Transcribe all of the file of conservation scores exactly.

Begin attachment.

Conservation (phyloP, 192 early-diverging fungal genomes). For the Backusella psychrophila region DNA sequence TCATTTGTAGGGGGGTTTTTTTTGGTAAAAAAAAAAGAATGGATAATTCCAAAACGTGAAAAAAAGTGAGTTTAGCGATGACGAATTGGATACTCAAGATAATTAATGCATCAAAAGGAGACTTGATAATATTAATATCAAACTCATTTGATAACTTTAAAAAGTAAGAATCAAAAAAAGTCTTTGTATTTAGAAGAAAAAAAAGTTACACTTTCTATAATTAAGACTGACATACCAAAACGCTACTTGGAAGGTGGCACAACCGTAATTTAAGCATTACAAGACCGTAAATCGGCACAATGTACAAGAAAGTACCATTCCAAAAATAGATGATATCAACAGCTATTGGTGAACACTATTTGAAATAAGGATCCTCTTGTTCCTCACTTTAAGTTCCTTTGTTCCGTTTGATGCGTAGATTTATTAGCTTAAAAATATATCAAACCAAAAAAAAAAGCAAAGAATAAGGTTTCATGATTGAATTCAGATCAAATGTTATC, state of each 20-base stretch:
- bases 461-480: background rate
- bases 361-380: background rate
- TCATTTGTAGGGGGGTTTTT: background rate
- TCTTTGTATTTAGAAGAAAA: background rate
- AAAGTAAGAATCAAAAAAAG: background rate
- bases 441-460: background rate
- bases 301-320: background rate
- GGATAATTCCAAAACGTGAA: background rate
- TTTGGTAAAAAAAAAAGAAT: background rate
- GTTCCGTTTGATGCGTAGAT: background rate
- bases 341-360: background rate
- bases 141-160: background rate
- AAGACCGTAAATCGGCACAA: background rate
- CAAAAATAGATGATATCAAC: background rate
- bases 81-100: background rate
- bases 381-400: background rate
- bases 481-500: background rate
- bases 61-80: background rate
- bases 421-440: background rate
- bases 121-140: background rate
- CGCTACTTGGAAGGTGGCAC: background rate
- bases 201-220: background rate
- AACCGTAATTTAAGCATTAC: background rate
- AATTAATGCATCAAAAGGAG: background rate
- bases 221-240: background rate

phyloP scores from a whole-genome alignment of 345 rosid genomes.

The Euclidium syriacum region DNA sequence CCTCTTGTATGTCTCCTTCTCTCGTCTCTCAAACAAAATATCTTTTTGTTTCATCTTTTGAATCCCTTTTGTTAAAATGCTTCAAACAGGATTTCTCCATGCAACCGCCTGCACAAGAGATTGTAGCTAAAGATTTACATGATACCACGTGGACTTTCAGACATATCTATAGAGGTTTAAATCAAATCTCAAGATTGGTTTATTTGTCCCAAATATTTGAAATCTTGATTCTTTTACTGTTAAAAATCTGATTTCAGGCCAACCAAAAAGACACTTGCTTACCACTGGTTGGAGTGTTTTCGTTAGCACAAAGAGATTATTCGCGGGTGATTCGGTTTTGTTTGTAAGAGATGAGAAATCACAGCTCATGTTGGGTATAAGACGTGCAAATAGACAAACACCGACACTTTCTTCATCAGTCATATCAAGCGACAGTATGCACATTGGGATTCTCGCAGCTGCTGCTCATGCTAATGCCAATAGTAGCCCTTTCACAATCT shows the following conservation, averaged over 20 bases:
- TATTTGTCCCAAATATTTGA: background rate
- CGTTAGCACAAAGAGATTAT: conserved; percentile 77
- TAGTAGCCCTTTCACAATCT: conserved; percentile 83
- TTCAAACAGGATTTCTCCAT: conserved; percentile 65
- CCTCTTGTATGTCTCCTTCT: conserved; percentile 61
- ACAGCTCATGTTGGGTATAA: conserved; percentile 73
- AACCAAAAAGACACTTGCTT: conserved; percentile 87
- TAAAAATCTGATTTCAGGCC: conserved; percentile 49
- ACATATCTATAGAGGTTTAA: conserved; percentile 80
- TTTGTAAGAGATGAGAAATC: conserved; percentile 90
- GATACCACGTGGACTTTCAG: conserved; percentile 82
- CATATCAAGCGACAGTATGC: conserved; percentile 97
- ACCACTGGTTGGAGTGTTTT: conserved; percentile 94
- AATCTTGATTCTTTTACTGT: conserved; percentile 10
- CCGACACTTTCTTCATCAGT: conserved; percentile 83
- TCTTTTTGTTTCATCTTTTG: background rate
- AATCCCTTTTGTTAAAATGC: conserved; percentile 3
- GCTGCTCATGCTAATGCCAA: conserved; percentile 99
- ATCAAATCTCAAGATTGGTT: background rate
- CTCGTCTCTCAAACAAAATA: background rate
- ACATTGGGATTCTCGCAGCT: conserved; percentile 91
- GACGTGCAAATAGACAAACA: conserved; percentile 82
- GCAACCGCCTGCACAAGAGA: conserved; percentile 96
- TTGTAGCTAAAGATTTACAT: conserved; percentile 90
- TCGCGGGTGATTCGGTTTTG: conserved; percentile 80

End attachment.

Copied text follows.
Conservation (phyloP, 192 early-diverging fungal genomes). For the Backusella psychrophila region DNA sequence TCATTTGTAGGGGGGTTTTTTTTGGTAAAAAAAAAAGAATGGATAATTCCAAAACGTGAAAAAAAGTGAGTTTAGCGATGACGAATTGGATACTCAAGATAATTAATGCATCAAAAGGAGACTTGATAATATTAATATCAAACTCATTTGATAACTTTAAAAAGTAAGAATCAAAAAAAGTCTTTGTATTTAGAAGAAAAAAAAGTTACACTTTCTATAATTAAGACTGACATACCAAAACGCTACTTGGAAGGTGGCACAACCGTAATTTAAGCATTACAAGACCGTAAATCGGCACAATGTACAAGAAAGTACCATTCCAAAAATAGATGATATCAACAGCTATTGGTGAACACTATTTGAAATAAGGATCCTCTTGTTCCTCACTTTAAGTTCCTTTGTTCCGTTTGATGCGTAGATTTATTAGCTTAAAAATATATCAAACCAAAAAAAAAAGCAAAGAATAAGGTTTCATGATTGAATTCAGATCAAATGTTATC, state of each 20-base stretch:
- bases 461-480: background rate
- bases 361-380: background rate
- TCATTTGTAGGGGGGTTTTT: background rate
- TCTTTGTATTTAGAAGAAAA: background rate
- AAAGTAAGAATCAAAAAAAG: background rate
- bases 441-460: background rate
- bases 301-320: background rate
- GGATAATTCCAAAACGTGAA: background rate
- TTTGGTAAAAAAAAAAGAAT: background rate
- GTTCCGTTTGATGCGTAGAT: background rate
- bases 341-360: background rate
- bases 141-160: background rate
- AAGACCGTAAATCGGCACAA: background rate
- CAAAAATAGATGATATCAAC: background rate
- bases 81-100: background rate
- bases 381-400: background rate
- bases 481-500: background rate
- bases 61-80: background rate
- bases 421-440: background rate
- bases 121-140: background rate
- CGCTACTTGGAAGGTGGCAC: background rate
- bases 201-220: background rate
- AACCGTAATTTAAGCATTAC: background rate
- AATTAATGCATCAAAAGGAG: background rate
- bases 221-240: background rate

phyloP scores from a whole-genome alignment of 345 rosid genomes.

The Euclidium syriacum region DNA sequence CCTCTTGTATGTCTCCTTCTCTCGTCTCTCAAACAAAATATCTTTTTGTTTCATCTTTTGAATCCCTTTTGTTAAAATGCTTCAAACAGGATTTCTCCATGCAACCGCCTGCACAAGAGATTGTAGCTAAAGATTTACATGATACCACGTGGACTTTCAGACATATCTATAGAGGTTTAAATCAAATCTCAAGATTGGTTTATTTGTCCCAAATATTTGAAATCTTGATTCTTTTACTGTTAAAAATCTGATTTCAGGCCAACCAAAAAGACACTTGCTTACCACTGGTTGGAGTGTTTTCGTTAGCACAAAGAGATTATTCGCGGGTGATTCGGTTTTGTTTGTAAGAGATGAGAAATCACAGCTCATGTTGGGTATAAGACGTGCAAATAGACAAACACCGACACTTTCTTCATCAGTCATATCAAGCGACAGTATGCACATTGGGATTCTCGCAGCTGCTGCTCATGCTAATGCCAATAGTAGCCCTTTCACAATCT shows the following conservation, averaged over 20 bases:
- TATTTGTCCCAAATATTTGA: background rate
- CGTTAGCACAAAGAGATTAT: conserved; percentile 77
- TAGTAGCCCTTTCACAATCT: conserved; percentile 83
- TTCAAACAGGATTTCTCCAT: conserved; percentile 65
- CCTCTTGTATGTCTCCTTCT: conserved; percentile 61
- ACAGCTCATGTTGGGTATAA: conserved; percentile 73
- AACCAAAAAGACACTTGCTT: conserved; percentile 87
- TAAAAATCTGATTTCAGGCC: conserved; percentile 49
- ACATATCTATAGAGGTTTAA: conserved; percentile 80
- TTTGTAAGAGATGAGAAATC: conserved; percentile 90
- GATACCACGTGGACTTTCAG: conserved; percentile 82
- CATATCAAGCGACAGTATGC: conserved; percentile 97
- ACCACTGGTTGGAGTGTTTT: conserved; percentile 94
- AATCTTGATTCTTTTACTGT: conserved; percentile 10
- CCGACACTTTCTTCATCAGT: conserved; percentile 83
- TCTTTTTGTTTCATCTTTTG: background rate
- AATCCCTTTTGTTAAAATGC: conserved; percentile 3
- GCTGCTCATGCTAATGCCAA: conserved; percentile 99
- ATCAAATCTCAAGATTGGTT: background rate
- CTCGTCTCTCAAACAAAATA: background rate
- ACATTGGGATTCTCGCAGCT: conserved; percentile 91
- GACGTGCAAATAGACAAACA: conserved; percentile 82
- GCAACCGCCTGCACAAGAGA: conserved; percentile 96
- TTGTAGCTAAAGATTTACAT: conserved; percentile 90
- TCGCGGGTGATTCGGTTTTG: conserved; percentile 80